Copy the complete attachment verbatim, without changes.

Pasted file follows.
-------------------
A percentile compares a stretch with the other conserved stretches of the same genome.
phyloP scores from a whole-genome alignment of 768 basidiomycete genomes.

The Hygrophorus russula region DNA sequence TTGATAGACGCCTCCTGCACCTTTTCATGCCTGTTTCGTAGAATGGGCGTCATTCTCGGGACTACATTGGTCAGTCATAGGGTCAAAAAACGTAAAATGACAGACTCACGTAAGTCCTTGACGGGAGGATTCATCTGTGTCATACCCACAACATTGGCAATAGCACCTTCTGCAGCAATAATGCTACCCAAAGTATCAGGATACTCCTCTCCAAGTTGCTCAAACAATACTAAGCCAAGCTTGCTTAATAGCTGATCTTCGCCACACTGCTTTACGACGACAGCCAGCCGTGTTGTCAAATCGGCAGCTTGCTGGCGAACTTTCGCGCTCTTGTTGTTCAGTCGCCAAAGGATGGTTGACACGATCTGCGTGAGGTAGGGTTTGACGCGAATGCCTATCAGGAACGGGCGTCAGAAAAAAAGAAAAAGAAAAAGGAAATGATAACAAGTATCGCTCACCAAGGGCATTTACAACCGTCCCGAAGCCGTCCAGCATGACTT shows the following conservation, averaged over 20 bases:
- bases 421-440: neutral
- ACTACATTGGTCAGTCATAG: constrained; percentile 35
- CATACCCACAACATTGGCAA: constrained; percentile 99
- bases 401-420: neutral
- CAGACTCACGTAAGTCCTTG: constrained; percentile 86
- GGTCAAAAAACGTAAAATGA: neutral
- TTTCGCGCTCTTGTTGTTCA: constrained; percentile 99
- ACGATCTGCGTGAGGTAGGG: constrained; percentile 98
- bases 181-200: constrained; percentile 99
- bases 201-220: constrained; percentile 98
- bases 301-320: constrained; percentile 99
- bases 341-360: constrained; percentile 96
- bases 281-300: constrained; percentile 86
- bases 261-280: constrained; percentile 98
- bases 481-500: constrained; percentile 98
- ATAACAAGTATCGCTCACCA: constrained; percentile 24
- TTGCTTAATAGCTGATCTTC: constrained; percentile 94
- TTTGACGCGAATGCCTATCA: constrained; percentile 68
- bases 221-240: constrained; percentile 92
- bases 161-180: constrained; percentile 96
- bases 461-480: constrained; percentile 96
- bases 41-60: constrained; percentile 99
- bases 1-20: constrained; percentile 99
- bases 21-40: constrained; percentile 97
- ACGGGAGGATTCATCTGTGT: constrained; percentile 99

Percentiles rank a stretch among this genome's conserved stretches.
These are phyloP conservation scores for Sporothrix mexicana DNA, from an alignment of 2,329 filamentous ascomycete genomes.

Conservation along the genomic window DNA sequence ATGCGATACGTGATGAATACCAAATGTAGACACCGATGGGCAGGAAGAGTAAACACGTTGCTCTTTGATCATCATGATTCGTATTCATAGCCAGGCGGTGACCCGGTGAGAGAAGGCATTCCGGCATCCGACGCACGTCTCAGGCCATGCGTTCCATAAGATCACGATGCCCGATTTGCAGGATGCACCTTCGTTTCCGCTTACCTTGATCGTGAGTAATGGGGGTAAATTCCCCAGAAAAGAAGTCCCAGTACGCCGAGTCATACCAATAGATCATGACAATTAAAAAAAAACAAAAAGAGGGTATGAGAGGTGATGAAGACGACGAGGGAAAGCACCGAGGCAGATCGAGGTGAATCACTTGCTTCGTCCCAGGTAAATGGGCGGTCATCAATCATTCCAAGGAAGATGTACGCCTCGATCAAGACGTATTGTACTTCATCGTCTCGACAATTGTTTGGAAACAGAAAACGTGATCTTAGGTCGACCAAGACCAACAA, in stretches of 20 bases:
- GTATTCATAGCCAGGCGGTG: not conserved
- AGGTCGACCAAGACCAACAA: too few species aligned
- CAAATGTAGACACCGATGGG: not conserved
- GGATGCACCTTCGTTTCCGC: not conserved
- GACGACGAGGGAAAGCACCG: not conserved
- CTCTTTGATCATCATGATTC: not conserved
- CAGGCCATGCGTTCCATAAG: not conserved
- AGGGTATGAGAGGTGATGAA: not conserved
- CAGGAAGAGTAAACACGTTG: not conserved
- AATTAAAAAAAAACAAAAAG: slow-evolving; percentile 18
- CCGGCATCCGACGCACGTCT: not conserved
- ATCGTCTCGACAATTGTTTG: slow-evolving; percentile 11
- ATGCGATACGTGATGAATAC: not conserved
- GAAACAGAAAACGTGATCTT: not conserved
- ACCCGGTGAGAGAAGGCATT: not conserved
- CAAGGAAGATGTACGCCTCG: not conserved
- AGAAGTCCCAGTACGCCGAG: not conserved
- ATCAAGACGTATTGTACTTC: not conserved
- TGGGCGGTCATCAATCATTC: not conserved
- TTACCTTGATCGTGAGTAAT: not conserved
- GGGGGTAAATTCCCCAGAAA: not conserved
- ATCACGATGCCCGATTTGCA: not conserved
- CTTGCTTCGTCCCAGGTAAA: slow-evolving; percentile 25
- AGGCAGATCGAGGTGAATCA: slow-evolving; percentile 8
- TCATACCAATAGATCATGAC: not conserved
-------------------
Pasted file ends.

A percentile compares a stretch with the other conserved stretches of the same genome.
phyloP scores from a whole-genome alignment of 768 basidiomycete genomes.

The Hygrophorus russula region DNA sequence TTGATAGACGCCTCCTGCACCTTTTCATGCCTGTTTCGTAGAATGGGCGTCATTCTCGGGACTACATTGGTCAGTCATAGGGTCAAAAAACGTAAAATGACAGACTCACGTAAGTCCTTGACGGGAGGATTCATCTGTGTCATACCCACAACATTGGCAATAGCACCTTCTGCAGCAATAATGCTACCCAAAGTATCAGGATACTCCTCTCCAAGTTGCTCAAACAATACTAAGCCAAGCTTGCTTAATAGCTGATCTTCGCCACACTGCTTTACGACGACAGCCAGCCGTGTTGTCAAATCGGCAGCTTGCTGGCGAACTTTCGCGCTCTTGTTGTTCAGTCGCCAAAGGATGGTTGACACGATCTGCGTGAGGTAGGGTTTGACGCGAATGCCTATCAGGAACGGGCGTCAGAAAAAAAGAAAAAGAAAAAGGAAATGATAACAAGTATCGCTCACCAAGGGCATTTACAACCGTCCCGAAGCCGTCCAGCATGACTT shows the following conservation, averaged over 20 bases:
- bases 421-440: neutral
- ACTACATTGGTCAGTCATAG: constrained; percentile 35
- CATACCCACAACATTGGCAA: constrained; percentile 99
- bases 401-420: neutral
- CAGACTCACGTAAGTCCTTG: constrained; percentile 86
- GGTCAAAAAACGTAAAATGA: neutral
- TTTCGCGCTCTTGTTGTTCA: constrained; percentile 99
- ACGATCTGCGTGAGGTAGGG: constrained; percentile 98
- bases 181-200: constrained; percentile 99
- bases 201-220: constrained; percentile 98
- bases 301-320: constrained; percentile 99
- bases 341-360: constrained; percentile 96
- bases 281-300: constrained; percentile 86
- bases 261-280: constrained; percentile 98
- bases 481-500: constrained; percentile 98
- ATAACAAGTATCGCTCACCA: constrained; percentile 24
- TTGCTTAATAGCTGATCTTC: constrained; percentile 94
- TTTGACGCGAATGCCTATCA: constrained; percentile 68
- bases 221-240: constrained; percentile 92
- bases 161-180: constrained; percentile 96
- bases 461-480: constrained; percentile 96
- bases 41-60: constrained; percentile 99
- bases 1-20: constrained; percentile 99
- bases 21-40: constrained; percentile 97
- ACGGGAGGATTCATCTGTGT: constrained; percentile 99

Percentiles rank a stretch among this genome's conserved stretches.
These are phyloP conservation scores for Sporothrix mexicana DNA, from an alignment of 2,329 filamentous ascomycete genomes.

Conservation along the genomic window DNA sequence ATGCGATACGTGATGAATACCAAATGTAGACACCGATGGGCAGGAAGAGTAAACACGTTGCTCTTTGATCATCATGATTCGTATTCATAGCCAGGCGGTGACCCGGTGAGAGAAGGCATTCCGGCATCCGACGCACGTCTCAGGCCATGCGTTCCATAAGATCACGATGCCCGATTTGCAGGATGCACCTTCGTTTCCGCTTACCTTGATCGTGAGTAATGGGGGTAAATTCCCCAGAAAAGAAGTCCCAGTACGCCGAGTCATACCAATAGATCATGACAATTAAAAAAAAACAAAAAGAGGGTATGAGAGGTGATGAAGACGACGAGGGAAAGCACCGAGGCAGATCGAGGTGAATCACTTGCTTCGTCCCAGGTAAATGGGCGGTCATCAATCATTCCAAGGAAGATGTACGCCTCGATCAAGACGTATTGTACTTCATCGTCTCGACAATTGTTTGGAAACAGAAAACGTGATCTTAGGTCGACCAAGACCAACAA, in stretches of 20 bases:
- GTATTCATAGCCAGGCGGTG: not conserved
- AGGTCGACCAAGACCAACAA: too few species aligned
- CAAATGTAGACACCGATGGG: not conserved
- GGATGCACCTTCGTTTCCGC: not conserved
- GACGACGAGGGAAAGCACCG: not conserved
- CTCTTTGATCATCATGATTC: not conserved
- CAGGCCATGCGTTCCATAAG: not conserved
- AGGGTATGAGAGGTGATGAA: not conserved
- CAGGAAGAGTAAACACGTTG: not conserved
- AATTAAAAAAAAACAAAAAG: slow-evolving; percentile 18
- CCGGCATCCGACGCACGTCT: not conserved
- ATCGTCTCGACAATTGTTTG: slow-evolving; percentile 11
- ATGCGATACGTGATGAATAC: not conserved
- GAAACAGAAAACGTGATCTT: not conserved
- ACCCGGTGAGAGAAGGCATT: not conserved
- CAAGGAAGATGTACGCCTCG: not conserved
- AGAAGTCCCAGTACGCCGAG: not conserved
- ATCAAGACGTATTGTACTTC: not conserved
- TGGGCGGTCATCAATCATTC: not conserved
- TTACCTTGATCGTGAGTAAT: not conserved
- GGGGGTAAATTCCCCAGAAA: not conserved
- ATCACGATGCCCGATTTGCA: not conserved
- CTTGCTTCGTCCCAGGTAAA: slow-evolving; percentile 25
- AGGCAGATCGAGGTGAATCA: slow-evolving; percentile 8
- TCATACCAATAGATCATGAC: not conserved